Congressional Black Caucus Foundation Annual Legislative Conference National Town Hall

Professor Michael Eric Dyson speaks during the National Town Hall on September 21, 2023, in Washington, D.C. | Source: Jemal Countess / Getty

Perhaps, then, it makes for a bittersweet kismet that the 50th anniversary of Ellington’s passing comes in the year that marks the centennial anniversary of the Harlem Renaissance, an era of innovation, independence and exploration that his artistry and vision helped create and canonize.

A gifted though likely underappreciated pianist, Ellington is most celebrated for his singular approach to composition and orchestration. He wrote the film score for one of the most highly regarded courtroom dramas of all time, Otto Preminger’s Anatomy of a Murder. Ellington’s ability to magnify the film’s characters, transitions, tensions, and releases earned him the first-ever Grammy for a film’s soundtrack and paved the way for future Black film composers, including Quincy Jones and Isaac Hayes. The ebb and flow of brightness and mystery that Ellington crafted for “Flirtibird,” a song built around the film’s leading lady,  can be heard in Hayes’ “Ellie’s Love Theme” from his Shaft score.

“His compositional style was just extraordinary,” Dyson told NewsOne. “It could be orchestral. It could be bluesy. And his jazz was influenced by and informed by some of the basic elements of American—of global–music. It was his sense of pacing, cadence, rhyme and rhythm.”

Dyson suggested that may have been because, in addition to his artistic and technical capacities, Ellington possessed an indefatigable pride in Black Americans, Black American musicians — and the critical role that had to play in directing the course of the nation’s music.

Duke Ellington certainly was an inspiration.

And while today’s music still depends on genre — particularly in the era of digital streaming that’s so dependent on playlists and algorithms where categories still rule the roost — there is still a Robert Glasper, a Kendrick Lamar, a Moses Sumney, a Solange Knowles and so many others whose work dissolving the boundaries of category and sharp edges.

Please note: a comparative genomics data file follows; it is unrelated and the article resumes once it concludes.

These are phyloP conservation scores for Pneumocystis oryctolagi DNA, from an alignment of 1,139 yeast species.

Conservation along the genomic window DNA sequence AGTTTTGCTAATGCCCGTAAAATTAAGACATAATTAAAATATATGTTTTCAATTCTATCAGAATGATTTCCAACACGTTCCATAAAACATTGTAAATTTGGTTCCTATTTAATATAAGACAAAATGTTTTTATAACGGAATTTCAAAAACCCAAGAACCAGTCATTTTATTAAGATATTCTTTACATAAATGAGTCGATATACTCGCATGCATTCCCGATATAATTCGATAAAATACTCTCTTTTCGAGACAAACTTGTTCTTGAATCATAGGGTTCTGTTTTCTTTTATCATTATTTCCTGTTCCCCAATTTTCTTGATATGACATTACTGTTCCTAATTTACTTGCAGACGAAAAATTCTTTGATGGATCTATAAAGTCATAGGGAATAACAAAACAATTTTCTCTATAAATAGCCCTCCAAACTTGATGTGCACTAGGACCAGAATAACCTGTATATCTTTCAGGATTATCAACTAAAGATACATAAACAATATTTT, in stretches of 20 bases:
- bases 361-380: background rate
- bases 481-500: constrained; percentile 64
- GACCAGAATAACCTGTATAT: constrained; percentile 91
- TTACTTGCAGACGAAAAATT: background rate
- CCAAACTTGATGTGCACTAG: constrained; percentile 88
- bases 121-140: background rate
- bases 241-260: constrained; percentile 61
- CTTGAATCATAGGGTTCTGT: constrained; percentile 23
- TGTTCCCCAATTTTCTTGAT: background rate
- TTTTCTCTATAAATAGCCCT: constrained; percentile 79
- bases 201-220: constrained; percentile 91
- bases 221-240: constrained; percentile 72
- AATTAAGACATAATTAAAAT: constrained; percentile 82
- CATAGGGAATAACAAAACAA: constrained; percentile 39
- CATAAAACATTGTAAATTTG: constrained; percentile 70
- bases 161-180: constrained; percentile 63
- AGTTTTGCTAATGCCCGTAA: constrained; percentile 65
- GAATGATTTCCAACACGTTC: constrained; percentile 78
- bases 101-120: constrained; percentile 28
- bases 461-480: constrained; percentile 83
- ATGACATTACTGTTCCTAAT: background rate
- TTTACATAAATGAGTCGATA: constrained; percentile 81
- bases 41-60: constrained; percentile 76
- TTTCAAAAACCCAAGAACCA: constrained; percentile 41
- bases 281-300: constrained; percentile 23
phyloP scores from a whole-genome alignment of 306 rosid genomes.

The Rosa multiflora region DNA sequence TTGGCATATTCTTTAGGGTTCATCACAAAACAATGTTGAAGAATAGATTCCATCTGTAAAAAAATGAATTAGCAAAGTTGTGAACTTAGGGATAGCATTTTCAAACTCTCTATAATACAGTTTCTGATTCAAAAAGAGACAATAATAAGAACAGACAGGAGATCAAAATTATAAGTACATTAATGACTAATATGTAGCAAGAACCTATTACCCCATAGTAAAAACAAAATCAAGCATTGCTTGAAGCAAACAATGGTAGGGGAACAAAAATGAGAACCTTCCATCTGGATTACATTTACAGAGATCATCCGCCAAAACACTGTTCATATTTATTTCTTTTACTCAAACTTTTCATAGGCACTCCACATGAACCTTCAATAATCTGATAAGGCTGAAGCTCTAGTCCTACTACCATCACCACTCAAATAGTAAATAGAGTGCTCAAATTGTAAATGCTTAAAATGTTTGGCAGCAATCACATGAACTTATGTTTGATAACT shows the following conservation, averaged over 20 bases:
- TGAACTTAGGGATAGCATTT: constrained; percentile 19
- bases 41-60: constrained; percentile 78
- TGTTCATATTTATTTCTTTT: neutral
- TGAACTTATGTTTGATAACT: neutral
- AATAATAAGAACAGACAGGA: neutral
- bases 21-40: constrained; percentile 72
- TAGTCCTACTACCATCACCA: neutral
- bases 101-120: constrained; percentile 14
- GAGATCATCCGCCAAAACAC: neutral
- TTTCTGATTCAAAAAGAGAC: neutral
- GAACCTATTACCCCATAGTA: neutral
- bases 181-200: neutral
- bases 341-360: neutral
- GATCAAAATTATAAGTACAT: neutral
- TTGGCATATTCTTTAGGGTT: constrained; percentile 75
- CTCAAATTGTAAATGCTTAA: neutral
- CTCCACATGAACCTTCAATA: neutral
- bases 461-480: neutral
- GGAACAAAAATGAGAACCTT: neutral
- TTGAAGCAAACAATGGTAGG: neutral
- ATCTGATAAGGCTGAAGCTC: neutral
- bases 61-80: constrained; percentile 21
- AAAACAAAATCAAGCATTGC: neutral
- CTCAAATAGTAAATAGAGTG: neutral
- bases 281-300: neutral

“American music is Black music and Black music is American music,” Dyson said. “We’ve transcended and in the end, the genre-fluid boundaries of American music have been driven by the improvisational wherewithal of Black culture and its intent to master every form of musical expression.

“So I think the Duke was right,” Dyson concluded. “You got to make great music, and when you make great music, it transcends rigid boundaries.”

Duke Ellington In London

Duke Ellington is pictured on stage with the Duke Ellington Orchestra at the Hammersmith Odeon in London on Jan. 14, 1963. | Source: Express / Getty

This is ultimately the legacy of the great Duke Ellington whose work transcended both musical boundaries and the boundaries of a rapidly changing culture. Because in the end, if artists are supposed to have a prime, no one told him that. Born in Washington, D.C., in 1899, he started his eponymous orchestra and moved to New York by 1923. From then until his passing in 1974, every year was his prime.

The work he began during the brutality of Jim Crow, expanded with dreams of a postwar Black nation that was reaching North and West “for the warmth of another sun” and marched proudly on a global stage beside a movement for civil and human rights movements, never rested until Sir Duke himself took his final breath.

Prior to writing for NewsOne, Matthew Allen, a 16-year veteran journalist, has had his work published by the Root, theGrio, Ebony, Jet, The Village Voice, Okayplayer, Revive Music, and Mass Appeal.

Dr. Michael Eric Dyson’s most recent book is Entertaining Race: Performing Blackness in America (St. Martin’s Press, 2021).